Recent research found that nine in 10 strokes can be easily prevented if patients stay away from 10 risk factors. The study was published this week in the British medical journal The Lancet.
Scientists at the McMaster University’ Population Health Research Institute (PHRI) in Ontario, Canada also found that some risk factors are more prevalent in some regions or communities than others.
Stroke risk has become a major public health concern in recent years in low- and middle income countries. Eighty-five percent of strokes are ischaemic which means that a major blood vessel is clogged by a clot, while just 15 percent are haemorrhagic which are more life-threatening as they cause bleeding within the brain.
For the study, researchers dug into stroke patient data in the INTERSTROKE study, which had unveiled 10 common risk factors for the condition in 6,000 patients from dozens of countries.
INTERSTROKE’s initial goal was to detect the primary causes of stroke in 20,000 participants on four continents. That comprehensive study had analyzed stroke risk in men and women, young and old populations, and within the two forms of stroke.
Lead author of the latest study Martin O’Donnell, MD, explained that INTERSTROKE was designed to explore risk factors for the condition in key populations on the planet’s major regions.
Researchers found that there are 10 risk factors affecting populations of all ages, sex, and races. The previous study has also revealed that high blood pressure is the largest known risk for stroke in all surveyed regions and populations.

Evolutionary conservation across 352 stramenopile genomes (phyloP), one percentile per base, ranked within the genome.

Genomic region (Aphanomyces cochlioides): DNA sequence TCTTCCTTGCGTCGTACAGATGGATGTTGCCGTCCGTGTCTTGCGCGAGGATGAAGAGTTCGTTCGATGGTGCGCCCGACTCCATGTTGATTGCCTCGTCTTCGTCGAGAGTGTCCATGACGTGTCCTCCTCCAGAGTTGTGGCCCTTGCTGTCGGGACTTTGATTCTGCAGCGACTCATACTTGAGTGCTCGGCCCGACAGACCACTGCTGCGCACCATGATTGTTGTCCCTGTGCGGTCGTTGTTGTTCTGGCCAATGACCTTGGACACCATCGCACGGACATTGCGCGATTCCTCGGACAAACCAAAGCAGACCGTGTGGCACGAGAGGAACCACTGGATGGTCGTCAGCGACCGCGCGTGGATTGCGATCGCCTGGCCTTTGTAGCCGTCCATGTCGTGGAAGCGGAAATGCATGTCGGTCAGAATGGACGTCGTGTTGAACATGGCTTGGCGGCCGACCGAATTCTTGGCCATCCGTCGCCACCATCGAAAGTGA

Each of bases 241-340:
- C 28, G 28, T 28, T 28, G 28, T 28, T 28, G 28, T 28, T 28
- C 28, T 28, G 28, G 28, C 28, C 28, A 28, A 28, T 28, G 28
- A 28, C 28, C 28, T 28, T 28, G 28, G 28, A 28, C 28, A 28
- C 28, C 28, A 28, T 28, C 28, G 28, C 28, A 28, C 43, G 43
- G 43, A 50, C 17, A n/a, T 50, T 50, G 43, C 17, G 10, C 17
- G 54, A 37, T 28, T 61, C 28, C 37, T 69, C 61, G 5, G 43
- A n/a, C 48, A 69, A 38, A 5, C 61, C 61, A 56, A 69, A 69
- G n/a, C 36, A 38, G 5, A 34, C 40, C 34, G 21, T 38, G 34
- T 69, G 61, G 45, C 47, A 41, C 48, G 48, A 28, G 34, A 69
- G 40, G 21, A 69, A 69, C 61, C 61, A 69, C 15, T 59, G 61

In the recent research, scientists analyzed each risk factor and calculated how much stroke risk could be reduced for each individual factor. For instance, if high blood pressure is kept in check, stroke risk drops by 48 percent. If people are engaged in more physical activity their stroke risk can sink 36 percent, and if they keep an eye on their diets the risk could drop by 19 percent.
Staying smoking-free was associated with 12% lower stroke risk; treating heart conditions lowered the risk by 9 percent, staving off diabetes was linked to a 4 percent lower risk, while staying away from alcohol and stress pushed down stroke risk by 6 percent for each factor.
Moreover, stroke risk plunged 27 percent if cholesterol was kept in check. For the study, researchers measured apolipoprotein levels since they are much more accurate than total cholesterol readings.
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